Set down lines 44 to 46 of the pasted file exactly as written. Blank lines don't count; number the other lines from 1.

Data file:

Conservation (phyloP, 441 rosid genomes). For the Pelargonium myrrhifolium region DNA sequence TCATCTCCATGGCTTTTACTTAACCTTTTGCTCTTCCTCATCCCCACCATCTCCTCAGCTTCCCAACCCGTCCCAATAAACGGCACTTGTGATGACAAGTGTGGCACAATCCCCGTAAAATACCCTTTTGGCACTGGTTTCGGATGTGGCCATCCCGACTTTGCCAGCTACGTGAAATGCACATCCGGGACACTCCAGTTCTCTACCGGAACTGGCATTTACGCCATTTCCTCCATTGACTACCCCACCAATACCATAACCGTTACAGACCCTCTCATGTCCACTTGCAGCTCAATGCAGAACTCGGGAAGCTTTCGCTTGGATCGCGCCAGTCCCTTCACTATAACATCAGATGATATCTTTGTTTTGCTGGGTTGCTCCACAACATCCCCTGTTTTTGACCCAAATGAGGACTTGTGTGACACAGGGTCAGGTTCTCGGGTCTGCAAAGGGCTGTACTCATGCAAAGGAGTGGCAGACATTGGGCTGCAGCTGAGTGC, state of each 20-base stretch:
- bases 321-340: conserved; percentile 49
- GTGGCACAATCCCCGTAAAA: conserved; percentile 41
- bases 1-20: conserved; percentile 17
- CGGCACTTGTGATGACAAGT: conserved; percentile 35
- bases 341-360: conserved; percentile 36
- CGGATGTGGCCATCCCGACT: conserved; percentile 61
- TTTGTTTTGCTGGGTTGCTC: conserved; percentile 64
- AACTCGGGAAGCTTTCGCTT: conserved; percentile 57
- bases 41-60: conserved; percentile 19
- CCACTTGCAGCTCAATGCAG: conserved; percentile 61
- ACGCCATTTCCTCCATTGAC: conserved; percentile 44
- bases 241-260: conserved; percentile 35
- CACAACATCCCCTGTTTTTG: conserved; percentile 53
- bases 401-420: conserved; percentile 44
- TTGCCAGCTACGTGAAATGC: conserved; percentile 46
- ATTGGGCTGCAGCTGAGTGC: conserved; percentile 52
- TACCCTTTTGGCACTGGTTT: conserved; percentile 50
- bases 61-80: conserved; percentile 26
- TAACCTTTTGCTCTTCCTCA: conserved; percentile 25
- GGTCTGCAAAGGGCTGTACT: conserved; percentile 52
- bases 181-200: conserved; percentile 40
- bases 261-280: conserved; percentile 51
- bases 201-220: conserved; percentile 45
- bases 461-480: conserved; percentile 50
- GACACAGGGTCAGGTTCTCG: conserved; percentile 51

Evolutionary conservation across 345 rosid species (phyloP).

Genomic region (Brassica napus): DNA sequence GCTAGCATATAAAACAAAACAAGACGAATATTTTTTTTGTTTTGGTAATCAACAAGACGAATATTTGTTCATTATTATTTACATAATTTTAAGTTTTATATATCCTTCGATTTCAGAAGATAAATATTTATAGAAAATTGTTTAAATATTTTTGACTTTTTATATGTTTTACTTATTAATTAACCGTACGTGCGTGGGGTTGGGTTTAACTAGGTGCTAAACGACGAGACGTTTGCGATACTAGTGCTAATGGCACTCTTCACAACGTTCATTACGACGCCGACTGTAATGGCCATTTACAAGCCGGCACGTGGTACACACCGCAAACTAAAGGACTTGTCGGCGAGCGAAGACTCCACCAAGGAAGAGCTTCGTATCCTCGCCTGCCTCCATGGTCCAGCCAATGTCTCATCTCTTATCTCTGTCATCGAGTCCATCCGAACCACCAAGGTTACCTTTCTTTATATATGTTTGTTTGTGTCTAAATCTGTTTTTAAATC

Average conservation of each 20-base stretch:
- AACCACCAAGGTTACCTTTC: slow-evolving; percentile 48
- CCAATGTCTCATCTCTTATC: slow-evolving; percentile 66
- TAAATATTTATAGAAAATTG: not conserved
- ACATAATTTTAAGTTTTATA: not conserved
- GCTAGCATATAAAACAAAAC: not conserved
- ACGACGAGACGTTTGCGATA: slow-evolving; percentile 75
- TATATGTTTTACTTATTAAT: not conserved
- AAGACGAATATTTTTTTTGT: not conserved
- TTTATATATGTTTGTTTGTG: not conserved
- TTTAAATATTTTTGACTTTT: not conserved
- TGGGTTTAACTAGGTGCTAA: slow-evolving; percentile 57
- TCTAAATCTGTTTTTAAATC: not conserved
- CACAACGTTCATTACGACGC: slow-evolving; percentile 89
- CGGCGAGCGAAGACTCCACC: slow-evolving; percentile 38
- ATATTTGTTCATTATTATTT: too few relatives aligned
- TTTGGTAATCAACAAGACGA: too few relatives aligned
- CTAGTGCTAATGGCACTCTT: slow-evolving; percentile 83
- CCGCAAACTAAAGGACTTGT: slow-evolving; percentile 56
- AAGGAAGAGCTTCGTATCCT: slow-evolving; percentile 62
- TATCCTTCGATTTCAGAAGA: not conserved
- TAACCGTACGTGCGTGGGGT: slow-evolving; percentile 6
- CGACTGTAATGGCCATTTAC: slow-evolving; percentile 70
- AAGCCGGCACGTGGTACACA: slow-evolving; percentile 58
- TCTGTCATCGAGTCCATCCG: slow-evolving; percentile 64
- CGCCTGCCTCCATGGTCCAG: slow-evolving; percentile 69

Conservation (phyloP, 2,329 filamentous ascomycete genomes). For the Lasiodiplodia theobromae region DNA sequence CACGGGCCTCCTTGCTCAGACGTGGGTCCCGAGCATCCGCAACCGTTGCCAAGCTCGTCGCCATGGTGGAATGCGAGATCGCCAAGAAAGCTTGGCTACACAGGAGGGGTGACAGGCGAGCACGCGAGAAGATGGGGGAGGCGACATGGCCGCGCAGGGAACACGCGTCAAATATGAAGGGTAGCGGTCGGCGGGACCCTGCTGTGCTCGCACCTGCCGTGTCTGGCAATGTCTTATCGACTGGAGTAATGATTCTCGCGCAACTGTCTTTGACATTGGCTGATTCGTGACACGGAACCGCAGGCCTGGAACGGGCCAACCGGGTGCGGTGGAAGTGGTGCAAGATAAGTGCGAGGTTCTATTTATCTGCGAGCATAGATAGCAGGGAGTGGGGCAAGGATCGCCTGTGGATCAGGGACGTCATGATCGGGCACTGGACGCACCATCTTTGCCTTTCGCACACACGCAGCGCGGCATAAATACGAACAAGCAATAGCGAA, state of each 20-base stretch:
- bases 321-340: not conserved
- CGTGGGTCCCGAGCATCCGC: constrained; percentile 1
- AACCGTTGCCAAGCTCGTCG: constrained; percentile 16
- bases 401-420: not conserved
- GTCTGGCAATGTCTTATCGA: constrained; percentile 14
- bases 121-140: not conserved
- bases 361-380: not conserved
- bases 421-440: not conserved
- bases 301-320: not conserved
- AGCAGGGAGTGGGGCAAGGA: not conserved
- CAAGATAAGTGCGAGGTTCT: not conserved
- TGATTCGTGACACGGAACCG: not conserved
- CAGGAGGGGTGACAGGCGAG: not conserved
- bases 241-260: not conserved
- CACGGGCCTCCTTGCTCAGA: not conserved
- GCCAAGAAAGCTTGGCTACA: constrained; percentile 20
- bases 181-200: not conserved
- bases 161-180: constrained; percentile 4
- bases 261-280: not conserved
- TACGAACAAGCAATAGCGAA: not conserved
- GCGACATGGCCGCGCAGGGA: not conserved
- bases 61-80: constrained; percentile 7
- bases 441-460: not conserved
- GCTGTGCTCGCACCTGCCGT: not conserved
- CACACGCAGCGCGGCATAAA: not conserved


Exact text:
- ATATTTGTTCATTATTATTT: too few relatives aligned
- TTTGGTAATCAACAAGACGA: too few relatives aligned
- CTAGTGCTAATGGCACTCTT: slow-evolving; percentile 83